GM: The lead was cast in a really unconventional way. I didn’t know it was unconventional at the time. I met her, talked to her, and said, ‘Let’s do it.’ I didn’t even see her demo reel. Again, with my obsession with celebrity culture, I feel like I’ve read so many unconventional casting stories that it didn’t seem weird. Andrea Arnold cast American Honey (2016) by going to Florida during spring break and looking for random people. So, I know people have done it that way before. I am going to cast the supporting characters through a casting group just because of time. There are deterministic choices. The moment you decide to cast someone from ACTRA, you have to fully go ACTRA.

TS: What has been the most difficult part of pre-production?

GM: Development isn’t exactly pre-production but the most difficult thing about development is persevering, because you hear, ‘No,’ all the time. You have to have a singular focus. But in pre-production, the most difficult thing for me has been finding a balance between my independent sensibility and a more traditional way of filmmaking. I’m trying to organize things so that I can be flexible when it comes time to shoot while also respecting the fact that I need help to make it look the way I want. It’s also been difficult to delegate work and allow people to do their jobs. On an independent, low-budget film you often end up doing everything yourself. Now I’m in the position where it’s a detriment to try and do everything. It would be impossible. I’d be too burned out.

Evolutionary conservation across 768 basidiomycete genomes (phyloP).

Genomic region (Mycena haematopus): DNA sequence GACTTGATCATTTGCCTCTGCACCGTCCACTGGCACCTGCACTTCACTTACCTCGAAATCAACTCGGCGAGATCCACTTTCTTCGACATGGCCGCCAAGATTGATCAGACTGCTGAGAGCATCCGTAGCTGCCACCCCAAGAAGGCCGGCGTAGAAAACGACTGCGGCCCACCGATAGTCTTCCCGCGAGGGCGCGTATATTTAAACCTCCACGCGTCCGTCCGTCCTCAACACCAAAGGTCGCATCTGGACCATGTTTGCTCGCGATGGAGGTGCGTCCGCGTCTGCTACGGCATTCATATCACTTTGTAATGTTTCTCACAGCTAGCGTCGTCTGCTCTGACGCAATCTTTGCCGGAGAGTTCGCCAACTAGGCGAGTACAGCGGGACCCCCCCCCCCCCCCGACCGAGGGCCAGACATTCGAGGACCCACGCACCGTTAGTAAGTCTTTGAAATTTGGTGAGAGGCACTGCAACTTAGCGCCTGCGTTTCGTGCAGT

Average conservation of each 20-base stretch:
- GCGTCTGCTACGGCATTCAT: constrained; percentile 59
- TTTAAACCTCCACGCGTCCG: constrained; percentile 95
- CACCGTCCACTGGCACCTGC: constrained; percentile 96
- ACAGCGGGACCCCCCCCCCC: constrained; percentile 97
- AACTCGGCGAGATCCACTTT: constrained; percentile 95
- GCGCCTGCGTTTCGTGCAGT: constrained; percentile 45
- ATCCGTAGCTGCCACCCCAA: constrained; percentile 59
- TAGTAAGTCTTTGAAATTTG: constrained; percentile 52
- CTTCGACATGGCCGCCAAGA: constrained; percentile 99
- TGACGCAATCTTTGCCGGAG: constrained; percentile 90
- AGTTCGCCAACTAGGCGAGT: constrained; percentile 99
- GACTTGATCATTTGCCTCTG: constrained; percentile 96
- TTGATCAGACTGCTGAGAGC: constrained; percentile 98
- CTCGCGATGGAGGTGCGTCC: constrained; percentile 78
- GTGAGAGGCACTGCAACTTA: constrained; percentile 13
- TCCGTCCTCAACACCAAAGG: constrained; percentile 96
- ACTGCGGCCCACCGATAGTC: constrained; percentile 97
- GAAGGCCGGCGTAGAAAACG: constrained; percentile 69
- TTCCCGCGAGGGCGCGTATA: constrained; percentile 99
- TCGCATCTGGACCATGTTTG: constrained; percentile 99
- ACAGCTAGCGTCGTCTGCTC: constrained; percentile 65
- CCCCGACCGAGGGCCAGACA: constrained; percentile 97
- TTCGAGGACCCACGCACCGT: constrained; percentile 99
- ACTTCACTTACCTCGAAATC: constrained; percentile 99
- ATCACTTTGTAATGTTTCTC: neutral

TS: What has surprised you about this process so far?

GM: Finding that people believe in my project and that people want to help me. I think there’s a perception that you’re serious if you’re making a feature film. It’s not just a hobby. And there’s a certain glamour with a feature film. People have personal connections to feature films. Most people don’t watch short films. But everyone has been to see a feature.

TS: From a more creative standpoint, what are you working on as you get ready to shoot?

GM: I like working with a shot list, even if on the day of shooting you don’t use it. It makes me feel prepared. I like to come with an idea, where I have it edited in my mind. That actually allows me to be more spontaneous. I’m not comfortable doing that until I have a baseline. So right now I’m trying to create a baseline.

Gillian McKercher is a Calgary-based filmmaker working in film and digital mediums. After graduated from chemical engineering at the University of Calgary in 2013, McKercher spent four years working in oil and gas while producing short films, documentaries, and screening her work at the Calgary International Film Festival (CIFF), and the Calgary Society of Independent Filmmakers (CSIF) $100 Film Festival. She was a BravoFACT Pitch Finalist at Calgary International Film Festival in 2016 and a participant in the Herland Mentorship Program through which she produced the short film Family Photo. She is the co-creator of  The Calgary Collection, a web-series profiling Calgary’s folk music community. She began shooting Circle of Steel in late November 2017, and is scheduled to release the film in Fall 2018. Learn more about Gillian’s past and present projects at www.kinosum.com

  Director Gillian McKercher on set of Circle of Steel. Photo Ingrid Vargas.

 

Director Gillian McKercher on set of Circle of Steel.

Photo Ingrid Vargas.